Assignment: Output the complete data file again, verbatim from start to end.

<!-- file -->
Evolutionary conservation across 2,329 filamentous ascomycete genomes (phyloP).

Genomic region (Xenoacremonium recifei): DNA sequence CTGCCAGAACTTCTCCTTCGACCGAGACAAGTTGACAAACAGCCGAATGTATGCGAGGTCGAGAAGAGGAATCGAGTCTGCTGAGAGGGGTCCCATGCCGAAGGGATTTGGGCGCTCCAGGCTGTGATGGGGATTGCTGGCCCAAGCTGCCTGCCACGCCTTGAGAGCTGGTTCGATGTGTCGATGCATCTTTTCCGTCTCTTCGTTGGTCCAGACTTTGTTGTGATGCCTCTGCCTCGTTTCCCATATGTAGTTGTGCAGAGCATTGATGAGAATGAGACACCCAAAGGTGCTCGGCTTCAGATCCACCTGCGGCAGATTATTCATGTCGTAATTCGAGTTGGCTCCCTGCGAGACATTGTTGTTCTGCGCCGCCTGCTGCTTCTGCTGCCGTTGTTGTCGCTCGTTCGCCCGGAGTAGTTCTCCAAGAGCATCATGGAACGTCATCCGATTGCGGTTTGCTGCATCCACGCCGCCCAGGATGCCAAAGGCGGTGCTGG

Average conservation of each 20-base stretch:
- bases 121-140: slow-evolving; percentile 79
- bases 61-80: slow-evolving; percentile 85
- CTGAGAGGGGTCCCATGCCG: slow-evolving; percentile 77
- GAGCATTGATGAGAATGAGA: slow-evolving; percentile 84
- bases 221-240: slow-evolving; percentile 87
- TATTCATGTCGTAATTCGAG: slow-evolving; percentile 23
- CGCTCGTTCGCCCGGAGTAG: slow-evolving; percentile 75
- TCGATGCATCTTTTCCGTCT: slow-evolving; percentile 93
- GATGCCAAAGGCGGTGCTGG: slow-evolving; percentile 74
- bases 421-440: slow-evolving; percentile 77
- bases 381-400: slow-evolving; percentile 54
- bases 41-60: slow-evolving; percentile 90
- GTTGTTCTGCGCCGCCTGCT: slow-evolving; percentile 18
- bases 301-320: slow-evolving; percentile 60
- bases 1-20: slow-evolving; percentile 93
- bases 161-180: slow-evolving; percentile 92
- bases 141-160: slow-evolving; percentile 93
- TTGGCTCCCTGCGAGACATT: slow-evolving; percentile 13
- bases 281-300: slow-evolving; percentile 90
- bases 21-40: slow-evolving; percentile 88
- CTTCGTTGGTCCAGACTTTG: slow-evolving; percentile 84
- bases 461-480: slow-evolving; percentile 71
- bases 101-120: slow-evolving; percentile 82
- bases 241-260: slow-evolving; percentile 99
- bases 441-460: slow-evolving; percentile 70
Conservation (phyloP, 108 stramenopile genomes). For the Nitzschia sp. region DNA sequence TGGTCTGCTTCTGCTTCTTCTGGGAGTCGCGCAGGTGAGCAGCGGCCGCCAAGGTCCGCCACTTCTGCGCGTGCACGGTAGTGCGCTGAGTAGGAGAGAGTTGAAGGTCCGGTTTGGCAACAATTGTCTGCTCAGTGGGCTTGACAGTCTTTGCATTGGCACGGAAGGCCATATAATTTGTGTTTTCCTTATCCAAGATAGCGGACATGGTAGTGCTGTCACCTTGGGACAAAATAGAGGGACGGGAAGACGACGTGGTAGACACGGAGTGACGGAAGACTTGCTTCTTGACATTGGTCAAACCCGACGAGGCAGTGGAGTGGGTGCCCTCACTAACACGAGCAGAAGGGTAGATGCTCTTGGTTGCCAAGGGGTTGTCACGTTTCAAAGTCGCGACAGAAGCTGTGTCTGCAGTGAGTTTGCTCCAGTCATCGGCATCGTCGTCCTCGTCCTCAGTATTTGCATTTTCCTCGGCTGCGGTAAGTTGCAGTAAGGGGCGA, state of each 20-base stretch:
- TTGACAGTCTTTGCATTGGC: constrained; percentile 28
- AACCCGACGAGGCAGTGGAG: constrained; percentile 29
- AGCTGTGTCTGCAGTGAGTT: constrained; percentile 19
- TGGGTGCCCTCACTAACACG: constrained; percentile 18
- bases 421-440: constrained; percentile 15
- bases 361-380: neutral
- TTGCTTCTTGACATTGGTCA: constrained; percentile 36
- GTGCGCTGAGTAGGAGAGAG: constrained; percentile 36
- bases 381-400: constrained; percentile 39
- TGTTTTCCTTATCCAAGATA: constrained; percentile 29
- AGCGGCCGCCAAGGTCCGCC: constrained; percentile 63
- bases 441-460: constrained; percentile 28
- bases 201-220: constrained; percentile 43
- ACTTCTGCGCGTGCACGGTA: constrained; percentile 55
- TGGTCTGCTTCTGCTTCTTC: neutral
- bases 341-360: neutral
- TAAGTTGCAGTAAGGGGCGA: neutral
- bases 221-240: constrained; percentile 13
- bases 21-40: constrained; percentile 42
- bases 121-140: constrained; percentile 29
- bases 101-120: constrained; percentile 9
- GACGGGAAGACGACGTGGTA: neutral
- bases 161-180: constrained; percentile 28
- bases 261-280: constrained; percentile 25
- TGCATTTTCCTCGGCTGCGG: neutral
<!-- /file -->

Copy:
Evolutionary conservation across 2,329 filamentous ascomycete genomes (phyloP).

Genomic region (Xenoacremonium recifei): DNA sequence CTGCCAGAACTTCTCCTTCGACCGAGACAAGTTGACAAACAGCCGAATGTATGCGAGGTCGAGAAGAGGAATCGAGTCTGCTGAGAGGGGTCCCATGCCGAAGGGATTTGGGCGCTCCAGGCTGTGATGGGGATTGCTGGCCCAAGCTGCCTGCCACGCCTTGAGAGCTGGTTCGATGTGTCGATGCATCTTTTCCGTCTCTTCGTTGGTCCAGACTTTGTTGTGATGCCTCTGCCTCGTTTCCCATATGTAGTTGTGCAGAGCATTGATGAGAATGAGACACCCAAAGGTGCTCGGCTTCAGATCCACCTGCGGCAGATTATTCATGTCGTAATTCGAGTTGGCTCCCTGCGAGACATTGTTGTTCTGCGCCGCCTGCTGCTTCTGCTGCCGTTGTTGTCGCTCGTTCGCCCGGAGTAGTTCTCCAAGAGCATCATGGAACGTCATCCGATTGCGGTTTGCTGCATCCACGCCGCCCAGGATGCCAAAGGCGGTGCTGG

Average conservation of each 20-base stretch:
- bases 121-140: slow-evolving; percentile 79
- bases 61-80: slow-evolving; percentile 85
- CTGAGAGGGGTCCCATGCCG: slow-evolving; percentile 77
- GAGCATTGATGAGAATGAGA: slow-evolving; percentile 84
- bases 221-240: slow-evolving; percentile 87
- TATTCATGTCGTAATTCGAG: slow-evolving; percentile 23
- CGCTCGTTCGCCCGGAGTAG: slow-evolving; percentile 75
- TCGATGCATCTTTTCCGTCT: slow-evolving; percentile 93
- GATGCCAAAGGCGGTGCTGG: slow-evolving; percentile 74
- bases 421-440: slow-evolving; percentile 77
- bases 381-400: slow-evolving; percentile 54
- bases 41-60: slow-evolving; percentile 90
- GTTGTTCTGCGCCGCCTGCT: slow-evolving; percentile 18
- bases 301-320: slow-evolving; percentile 60
- bases 1-20: slow-evolving; percentile 93
- bases 161-180: slow-evolving; percentile 92
- bases 141-160: slow-evolving; percentile 93
- TTGGCTCCCTGCGAGACATT: slow-evolving; percentile 13
- bases 281-300: slow-evolving; percentile 90
- bases 21-40: slow-evolving; percentile 88
- CTTCGTTGGTCCAGACTTTG: slow-evolving; percentile 84
- bases 461-480: slow-evolving; percentile 71
- bases 101-120: slow-evolving; percentile 82
- bases 241-260: slow-evolving; percentile 99
- bases 441-460: slow-evolving; percentile 70
Conservation (phyloP, 108 stramenopile genomes). For the Nitzschia sp. region DNA sequence TGGTCTGCTTCTGCTTCTTCTGGGAGTCGCGCAGGTGAGCAGCGGCCGCCAAGGTCCGCCACTTCTGCGCGTGCACGGTAGTGCGCTGAGTAGGAGAGAGTTGAAGGTCCGGTTTGGCAACAATTGTCTGCTCAGTGGGCTTGACAGTCTTTGCATTGGCACGGAAGGCCATATAATTTGTGTTTTCCTTATCCAAGATAGCGGACATGGTAGTGCTGTCACCTTGGGACAAAATAGAGGGACGGGAAGACGACGTGGTAGACACGGAGTGACGGAAGACTTGCTTCTTGACATTGGTCAAACCCGACGAGGCAGTGGAGTGGGTGCCCTCACTAACACGAGCAGAAGGGTAGATGCTCTTGGTTGCCAAGGGGTTGTCACGTTTCAAAGTCGCGACAGAAGCTGTGTCTGCAGTGAGTTTGCTCCAGTCATCGGCATCGTCGTCCTCGTCCTCAGTATTTGCATTTTCCTCGGCTGCGGTAAGTTGCAGTAAGGGGCGA, state of each 20-base stretch:
- TTGACAGTCTTTGCATTGGC: constrained; percentile 28
- AACCCGACGAGGCAGTGGAG: constrained; percentile 29
- AGCTGTGTCTGCAGTGAGTT: constrained; percentile 19
- TGGGTGCCCTCACTAACACG: constrained; percentile 18
- bases 421-440: constrained; percentile 15
- bases 361-380: neutral
- TTGCTTCTTGACATTGGTCA: constrained; percentile 36
- GTGCGCTGAGTAGGAGAGAG: constrained; percentile 36
- bases 381-400: constrained; percentile 39
- TGTTTTCCTTATCCAAGATA: constrained; percentile 29
- AGCGGCCGCCAAGGTCCGCC: constrained; percentile 63
- bases 441-460: constrained; percentile 28
- bases 201-220: constrained; percentile 43
- ACTTCTGCGCGTGCACGGTA: constrained; percentile 55
- TGGTCTGCTTCTGCTTCTTC: neutral
- bases 341-360: neutral
- TAAGTTGCAGTAAGGGGCGA: neutral
- bases 221-240: constrained; percentile 13
- bases 21-40: constrained; percentile 42
- bases 121-140: constrained; percentile 29
- bases 101-120: constrained; percentile 9
- GACGGGAAGACGACGTGGTA: neutral
- bases 161-180: constrained; percentile 28
- bases 261-280: constrained; percentile 25
- TGCATTTTCCTCGGCTGCGG: neutral